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High School students with high verbal Scholastic Assessment

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Joined: 06 Jun 2004
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High School students with high verbal Scholastic Assessment [#permalink]

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New post 20 Nov 2005, 17:37
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A
B
C
D
E

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  35% (medium)

Question Stats:

53% (00:33) correct 47% (00:40) wrong based on 72 sessions

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High School students with high verbal Scholastic Assessment Test scores are characterized not so much by the ability to write well than that they have a large vocabulary.

(A) than that they have a large vocabulary
(B) but by a large vocabulary
(C) than by a large vocabulary
(D) as a vocabulary that is large
(E) as by a large vocabulary

I know the idiom its testing but still need clarification on the OA.
[Reveal] Spoiler: OA

Last edited by carcass on 16 Feb 2017, 04:41, edited 1 time in total.

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Re: High School students with high verbal Scholastic Assessment [#permalink]

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New post 20 Nov 2005, 18:19
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The idion is : not so much X as Y

X : by the ability to write well

Y : by a large vocabulary

Thus (E) is good.
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Auge um Auge, Zahn um Zahn :twisted: !

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Re: High School students with high verbal Scholastic Assessment [#permalink]

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New post 21 Nov 2005, 08:53
so much by x .......as byy. is the right structure.


so E is the answer.
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Re: High School students with high verbal Scholastic Assessment [#permalink]

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New post 21 Nov 2005, 20:49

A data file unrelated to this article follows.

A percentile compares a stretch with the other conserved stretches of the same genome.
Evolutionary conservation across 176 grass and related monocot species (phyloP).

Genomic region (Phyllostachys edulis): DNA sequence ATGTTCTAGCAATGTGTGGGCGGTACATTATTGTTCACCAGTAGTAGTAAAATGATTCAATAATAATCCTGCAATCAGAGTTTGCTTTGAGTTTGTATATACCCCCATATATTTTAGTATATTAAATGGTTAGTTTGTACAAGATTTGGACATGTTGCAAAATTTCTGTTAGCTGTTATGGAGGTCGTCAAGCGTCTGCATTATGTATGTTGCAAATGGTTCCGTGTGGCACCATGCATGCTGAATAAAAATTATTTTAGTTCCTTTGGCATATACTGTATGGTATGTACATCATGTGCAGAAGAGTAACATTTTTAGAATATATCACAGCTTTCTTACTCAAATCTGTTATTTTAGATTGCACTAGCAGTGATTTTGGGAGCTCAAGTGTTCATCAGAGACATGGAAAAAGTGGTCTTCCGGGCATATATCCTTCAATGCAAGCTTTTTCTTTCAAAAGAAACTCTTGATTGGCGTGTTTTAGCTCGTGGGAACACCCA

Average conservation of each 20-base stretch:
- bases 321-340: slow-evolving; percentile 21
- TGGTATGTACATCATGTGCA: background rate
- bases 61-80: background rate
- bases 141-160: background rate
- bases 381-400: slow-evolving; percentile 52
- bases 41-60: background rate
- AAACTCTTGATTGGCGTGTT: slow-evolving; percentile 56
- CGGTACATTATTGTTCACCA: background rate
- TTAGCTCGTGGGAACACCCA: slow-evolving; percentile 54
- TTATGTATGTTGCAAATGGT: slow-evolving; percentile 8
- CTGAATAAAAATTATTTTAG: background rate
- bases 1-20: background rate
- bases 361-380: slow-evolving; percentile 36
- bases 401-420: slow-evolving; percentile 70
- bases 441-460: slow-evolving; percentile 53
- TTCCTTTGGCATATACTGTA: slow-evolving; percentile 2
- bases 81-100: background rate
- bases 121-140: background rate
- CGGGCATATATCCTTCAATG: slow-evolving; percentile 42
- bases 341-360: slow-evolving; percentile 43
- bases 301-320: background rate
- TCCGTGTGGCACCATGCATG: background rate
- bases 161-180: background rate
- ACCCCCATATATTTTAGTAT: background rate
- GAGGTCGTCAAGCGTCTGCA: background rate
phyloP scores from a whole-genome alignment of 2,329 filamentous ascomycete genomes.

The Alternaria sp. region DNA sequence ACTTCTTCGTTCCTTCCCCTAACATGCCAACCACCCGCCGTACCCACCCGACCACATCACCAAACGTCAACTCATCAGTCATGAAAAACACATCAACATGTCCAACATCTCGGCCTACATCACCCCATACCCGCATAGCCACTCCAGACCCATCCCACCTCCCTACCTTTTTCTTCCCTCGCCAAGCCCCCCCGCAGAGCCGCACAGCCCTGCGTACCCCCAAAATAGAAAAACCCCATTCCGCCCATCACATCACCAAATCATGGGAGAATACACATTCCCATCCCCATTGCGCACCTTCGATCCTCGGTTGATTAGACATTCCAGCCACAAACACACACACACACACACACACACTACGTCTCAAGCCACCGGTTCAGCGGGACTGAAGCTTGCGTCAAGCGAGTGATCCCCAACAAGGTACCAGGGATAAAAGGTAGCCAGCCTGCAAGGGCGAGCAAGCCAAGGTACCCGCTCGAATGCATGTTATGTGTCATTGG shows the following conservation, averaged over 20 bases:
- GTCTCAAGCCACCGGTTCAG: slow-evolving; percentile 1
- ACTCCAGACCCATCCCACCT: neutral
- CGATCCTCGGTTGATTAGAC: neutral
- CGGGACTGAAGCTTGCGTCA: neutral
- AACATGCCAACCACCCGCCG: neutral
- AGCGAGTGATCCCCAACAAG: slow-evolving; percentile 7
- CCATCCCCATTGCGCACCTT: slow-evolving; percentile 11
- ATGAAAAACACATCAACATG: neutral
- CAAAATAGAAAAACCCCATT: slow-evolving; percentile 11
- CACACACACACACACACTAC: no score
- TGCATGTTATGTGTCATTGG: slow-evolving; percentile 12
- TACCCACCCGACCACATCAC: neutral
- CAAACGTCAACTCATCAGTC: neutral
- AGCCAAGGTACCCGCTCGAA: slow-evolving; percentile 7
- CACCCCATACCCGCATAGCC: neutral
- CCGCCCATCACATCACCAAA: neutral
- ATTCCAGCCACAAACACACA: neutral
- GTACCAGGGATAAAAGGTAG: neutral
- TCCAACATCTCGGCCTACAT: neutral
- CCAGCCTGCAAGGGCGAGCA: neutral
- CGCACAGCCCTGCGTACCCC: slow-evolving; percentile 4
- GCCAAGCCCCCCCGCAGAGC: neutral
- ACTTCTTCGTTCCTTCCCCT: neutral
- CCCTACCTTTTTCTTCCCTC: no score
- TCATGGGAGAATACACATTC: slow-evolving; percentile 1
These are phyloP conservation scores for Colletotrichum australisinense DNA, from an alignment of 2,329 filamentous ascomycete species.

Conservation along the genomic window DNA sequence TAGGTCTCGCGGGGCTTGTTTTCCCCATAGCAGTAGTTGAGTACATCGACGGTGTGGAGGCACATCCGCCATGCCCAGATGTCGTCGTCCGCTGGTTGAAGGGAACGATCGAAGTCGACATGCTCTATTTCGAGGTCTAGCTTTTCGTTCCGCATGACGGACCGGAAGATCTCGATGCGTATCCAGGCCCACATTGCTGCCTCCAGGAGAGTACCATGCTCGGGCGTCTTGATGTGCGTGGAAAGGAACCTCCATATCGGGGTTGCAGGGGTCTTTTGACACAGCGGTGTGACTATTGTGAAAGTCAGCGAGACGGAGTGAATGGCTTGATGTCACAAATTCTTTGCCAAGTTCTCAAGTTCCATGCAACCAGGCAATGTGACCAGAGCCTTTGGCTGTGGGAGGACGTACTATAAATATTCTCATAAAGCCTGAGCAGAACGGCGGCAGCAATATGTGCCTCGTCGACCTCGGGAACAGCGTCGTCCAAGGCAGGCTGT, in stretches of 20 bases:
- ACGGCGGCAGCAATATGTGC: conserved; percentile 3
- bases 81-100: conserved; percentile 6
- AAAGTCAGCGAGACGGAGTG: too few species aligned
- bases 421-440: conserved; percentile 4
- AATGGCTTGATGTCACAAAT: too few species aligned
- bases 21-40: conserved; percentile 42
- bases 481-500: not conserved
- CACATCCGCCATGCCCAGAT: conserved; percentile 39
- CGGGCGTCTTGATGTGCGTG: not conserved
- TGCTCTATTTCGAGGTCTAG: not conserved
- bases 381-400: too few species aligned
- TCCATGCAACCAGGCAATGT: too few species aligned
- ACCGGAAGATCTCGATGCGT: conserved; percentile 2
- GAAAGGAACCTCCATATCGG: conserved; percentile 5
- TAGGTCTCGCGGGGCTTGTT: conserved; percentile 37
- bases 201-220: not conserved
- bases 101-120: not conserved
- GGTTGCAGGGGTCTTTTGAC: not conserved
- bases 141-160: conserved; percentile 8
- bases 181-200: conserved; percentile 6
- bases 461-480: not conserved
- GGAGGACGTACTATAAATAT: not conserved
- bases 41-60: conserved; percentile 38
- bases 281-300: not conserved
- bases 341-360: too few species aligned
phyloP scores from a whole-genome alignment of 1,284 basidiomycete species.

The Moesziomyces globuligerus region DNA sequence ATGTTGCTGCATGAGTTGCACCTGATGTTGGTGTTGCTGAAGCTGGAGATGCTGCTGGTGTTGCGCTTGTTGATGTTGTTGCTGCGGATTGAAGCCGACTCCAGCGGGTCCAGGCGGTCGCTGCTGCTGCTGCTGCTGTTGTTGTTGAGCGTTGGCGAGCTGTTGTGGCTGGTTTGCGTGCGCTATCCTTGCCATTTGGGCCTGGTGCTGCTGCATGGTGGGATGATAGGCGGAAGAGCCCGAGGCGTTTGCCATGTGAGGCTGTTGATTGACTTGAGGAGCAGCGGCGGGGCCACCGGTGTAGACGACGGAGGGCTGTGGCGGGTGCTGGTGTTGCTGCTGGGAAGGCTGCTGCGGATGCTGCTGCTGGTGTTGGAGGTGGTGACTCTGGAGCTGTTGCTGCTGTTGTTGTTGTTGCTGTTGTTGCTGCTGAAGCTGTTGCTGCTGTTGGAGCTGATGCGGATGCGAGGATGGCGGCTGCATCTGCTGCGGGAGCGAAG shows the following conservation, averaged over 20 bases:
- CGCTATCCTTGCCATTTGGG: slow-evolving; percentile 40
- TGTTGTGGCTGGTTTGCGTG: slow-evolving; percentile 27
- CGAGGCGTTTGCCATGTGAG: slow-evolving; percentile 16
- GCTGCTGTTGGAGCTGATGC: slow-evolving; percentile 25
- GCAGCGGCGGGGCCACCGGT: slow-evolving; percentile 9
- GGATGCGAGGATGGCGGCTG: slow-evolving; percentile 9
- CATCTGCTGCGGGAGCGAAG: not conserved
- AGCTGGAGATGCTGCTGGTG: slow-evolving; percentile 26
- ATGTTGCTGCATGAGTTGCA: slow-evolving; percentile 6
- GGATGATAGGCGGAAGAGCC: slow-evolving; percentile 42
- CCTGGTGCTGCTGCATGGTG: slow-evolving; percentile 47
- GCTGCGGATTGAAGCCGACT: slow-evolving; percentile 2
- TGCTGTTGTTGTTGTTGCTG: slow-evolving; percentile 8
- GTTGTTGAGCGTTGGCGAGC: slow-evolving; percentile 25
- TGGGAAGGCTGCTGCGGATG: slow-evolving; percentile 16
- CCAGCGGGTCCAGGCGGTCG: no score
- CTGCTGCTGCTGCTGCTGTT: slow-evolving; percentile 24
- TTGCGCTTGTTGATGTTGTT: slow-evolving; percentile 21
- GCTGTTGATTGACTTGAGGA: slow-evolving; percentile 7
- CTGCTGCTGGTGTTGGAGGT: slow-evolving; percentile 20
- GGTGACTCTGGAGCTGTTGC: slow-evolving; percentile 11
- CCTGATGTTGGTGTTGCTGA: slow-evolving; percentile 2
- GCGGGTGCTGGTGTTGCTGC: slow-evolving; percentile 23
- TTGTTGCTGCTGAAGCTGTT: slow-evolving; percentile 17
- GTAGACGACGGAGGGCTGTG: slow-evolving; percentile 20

OA is E. The comparison doesn't really sound parallel though. "Ability to write well" vs. "large vocabulary"??

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Magoosh GMAT Instructor
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Re: High School students with high verbal Scholastic Assessment [#permalink]

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New post 16 Feb 2017, 12:35
TeHCM wrote:
High School students with high verbal Scholastic Assessment Test scores are characterized not so much by the ability to write well than that they have a large vocabulary.

(A) than that they have a large vocabulary
(B) but by a large vocabulary
(C) than by a large vocabulary
(D) as a vocabulary that is large
(E) as by a large vocabulary

I know the idiom its testing but still need clarification on the OA.

Dear TeHCM,

I'm happy to respond. :-)

One important idiom to know is the structure "[b]not so much X as Y[/b]." Whenever we see the beginning of this structure, we must have the end. Thus, only (D) & (E) complete this structure: since (D) is awkward & clumsy, (E) has to be the answer.

See these free GMAT idiom flashcards. Also, you might find this blog helpful:
GMAT Idioms: Correlative Conjunctions
All of the correlative conjunctions are very good to know, because if you see the first part, you know the second part must appear.

This is another issue that could arise with the parallelism within any correlative conjunction:
GMAT Parallelism: Once Outside or Twice Inside

Does all this make sense?
Mike :-)
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Mike McGarry
Magoosh Test Prep

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Re: High School students with high verbal Scholastic Assessment   [#permalink] 16 Feb 2017, 12:35
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